It’s unthinkable for leaders to move in large convoys – Peter Obi

Ex-Anambra State Governor, Peter Obi, has decried the high cost of governance in the country, saying it is “madness” for political office holders to move in large convoys.

Obi, who was the running mate of the Peoples Democratic Party’s candidate, Atiku Abubakar, in the 2019 presidential poll, said he had used a convoy of 20 cars as a governor until he discovered that 13 of the cars carried no officials.

He said these at the 8th Veritas University convocation in Abuja on Saturday.

The ex-governor, who was the keynote speaker, said Nigerian youths must help save the country from sliding further through innovations, creativity and entrepreneurship.

He said, “We have to be innovative in politics. We have to get the right people who are prepared to save this country. We are in a bad situation. I am in a bad situation. Anybody who tells you that we are doing well is lying. I live in fear every day.

“The insecurity is totally unacceptable. One of the greatest cures for insecurity is to get people employed. Let us shut down the cost of governance. You see big people going round with 15 or 20 vehicles and causing confusion all over the place and disturbing public peace and everybody with his own big title.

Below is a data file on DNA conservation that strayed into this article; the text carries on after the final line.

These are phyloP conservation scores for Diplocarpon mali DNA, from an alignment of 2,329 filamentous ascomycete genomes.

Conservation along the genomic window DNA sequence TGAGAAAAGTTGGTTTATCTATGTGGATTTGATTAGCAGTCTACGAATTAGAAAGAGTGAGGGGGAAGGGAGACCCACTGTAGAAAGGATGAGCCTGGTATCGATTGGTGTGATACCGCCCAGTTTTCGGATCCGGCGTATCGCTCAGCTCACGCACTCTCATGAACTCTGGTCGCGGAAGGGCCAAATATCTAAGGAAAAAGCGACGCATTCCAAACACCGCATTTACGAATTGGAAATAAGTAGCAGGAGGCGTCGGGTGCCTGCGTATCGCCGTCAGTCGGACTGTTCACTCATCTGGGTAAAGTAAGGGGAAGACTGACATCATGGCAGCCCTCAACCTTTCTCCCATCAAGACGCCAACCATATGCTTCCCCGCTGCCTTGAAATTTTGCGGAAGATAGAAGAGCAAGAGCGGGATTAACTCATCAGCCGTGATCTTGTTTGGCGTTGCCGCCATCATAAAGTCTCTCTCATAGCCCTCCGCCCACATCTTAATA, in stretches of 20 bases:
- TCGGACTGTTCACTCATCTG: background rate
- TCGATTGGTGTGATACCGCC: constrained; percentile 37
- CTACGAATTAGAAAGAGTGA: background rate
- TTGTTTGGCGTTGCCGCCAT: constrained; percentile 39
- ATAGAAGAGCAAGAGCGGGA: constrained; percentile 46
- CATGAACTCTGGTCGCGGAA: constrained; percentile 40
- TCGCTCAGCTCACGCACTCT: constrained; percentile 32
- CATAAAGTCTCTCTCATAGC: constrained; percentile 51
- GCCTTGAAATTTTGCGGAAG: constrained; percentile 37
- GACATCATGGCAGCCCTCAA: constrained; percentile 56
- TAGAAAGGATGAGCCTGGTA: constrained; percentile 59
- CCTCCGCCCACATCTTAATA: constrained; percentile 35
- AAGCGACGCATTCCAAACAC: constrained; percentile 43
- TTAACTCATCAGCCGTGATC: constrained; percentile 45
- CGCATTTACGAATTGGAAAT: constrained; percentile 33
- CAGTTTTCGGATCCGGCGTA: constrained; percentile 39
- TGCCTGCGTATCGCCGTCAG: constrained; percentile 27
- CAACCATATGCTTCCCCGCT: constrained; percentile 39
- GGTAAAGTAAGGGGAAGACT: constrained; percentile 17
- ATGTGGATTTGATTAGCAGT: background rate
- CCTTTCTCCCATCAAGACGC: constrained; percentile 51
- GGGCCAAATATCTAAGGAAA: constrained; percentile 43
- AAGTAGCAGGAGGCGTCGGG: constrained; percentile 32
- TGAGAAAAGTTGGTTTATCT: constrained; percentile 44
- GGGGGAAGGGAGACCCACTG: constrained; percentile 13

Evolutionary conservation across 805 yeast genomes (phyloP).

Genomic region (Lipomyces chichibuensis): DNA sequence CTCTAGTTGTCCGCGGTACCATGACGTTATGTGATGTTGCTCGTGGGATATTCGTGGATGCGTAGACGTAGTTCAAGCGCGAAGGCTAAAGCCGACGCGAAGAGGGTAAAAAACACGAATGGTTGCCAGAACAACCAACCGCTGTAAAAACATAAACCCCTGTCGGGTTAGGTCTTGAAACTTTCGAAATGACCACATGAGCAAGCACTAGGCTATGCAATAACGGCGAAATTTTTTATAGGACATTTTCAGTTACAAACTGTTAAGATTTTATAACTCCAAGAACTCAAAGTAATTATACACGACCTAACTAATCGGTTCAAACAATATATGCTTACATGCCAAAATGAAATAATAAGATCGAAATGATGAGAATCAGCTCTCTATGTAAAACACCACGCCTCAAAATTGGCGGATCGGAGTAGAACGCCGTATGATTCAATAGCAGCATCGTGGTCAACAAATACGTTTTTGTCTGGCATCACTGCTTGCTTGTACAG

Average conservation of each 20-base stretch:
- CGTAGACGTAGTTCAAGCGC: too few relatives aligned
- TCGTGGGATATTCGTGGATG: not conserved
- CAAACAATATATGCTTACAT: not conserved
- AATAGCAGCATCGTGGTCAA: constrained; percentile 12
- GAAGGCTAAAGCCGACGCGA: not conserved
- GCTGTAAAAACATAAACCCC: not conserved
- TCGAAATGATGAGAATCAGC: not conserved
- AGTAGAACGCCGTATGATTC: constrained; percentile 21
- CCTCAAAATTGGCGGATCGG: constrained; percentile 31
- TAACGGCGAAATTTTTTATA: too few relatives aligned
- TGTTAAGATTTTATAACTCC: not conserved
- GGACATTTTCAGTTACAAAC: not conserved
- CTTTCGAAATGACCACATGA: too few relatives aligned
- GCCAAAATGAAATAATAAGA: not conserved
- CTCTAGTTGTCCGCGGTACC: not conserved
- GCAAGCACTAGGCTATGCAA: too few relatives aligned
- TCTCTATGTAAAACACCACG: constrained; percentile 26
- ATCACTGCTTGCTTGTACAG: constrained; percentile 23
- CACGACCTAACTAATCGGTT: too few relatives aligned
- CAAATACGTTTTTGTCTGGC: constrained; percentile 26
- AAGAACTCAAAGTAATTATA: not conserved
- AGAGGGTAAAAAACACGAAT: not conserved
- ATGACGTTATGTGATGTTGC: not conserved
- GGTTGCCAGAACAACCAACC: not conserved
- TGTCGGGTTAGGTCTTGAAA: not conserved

“If I was coming here with 20 policemen, to Nigerians, that shows I am ‘Your Excellency’. That is irresponsibility; it doesn’t happen anywhere in the world. There is no place in the world that I have seen where one man moves around with 22 vehicles. It is madness. I used it as a governor. You will not believe it. I used it as a governor until I asked to find out one day how many of the cars people were occupying, and about 13 of the cars were empty.

“So the cars were creating a nuisance for the public and making things difficult for the travelling people and in Nigeria, that shows you are powerful. You are in power. That’s why I said if we are going on this path, there will be a collapse. This will lead us to nowhere.
“Today, Nigeria is the biggest economy in Africa, followed by South Africa and Egypt. If you combine these countries, their Gross Domestic Product is not up to Apple, an international technology company. So Apple is actually worth more than these three African giants. That is what knowledge can do.”

The Vice-Chancellor of the school, Prof Hyacinth Ichoku, said the university awarded degrees to 286 graduates including five postgraduate students, out of which 25 made first-class honours.

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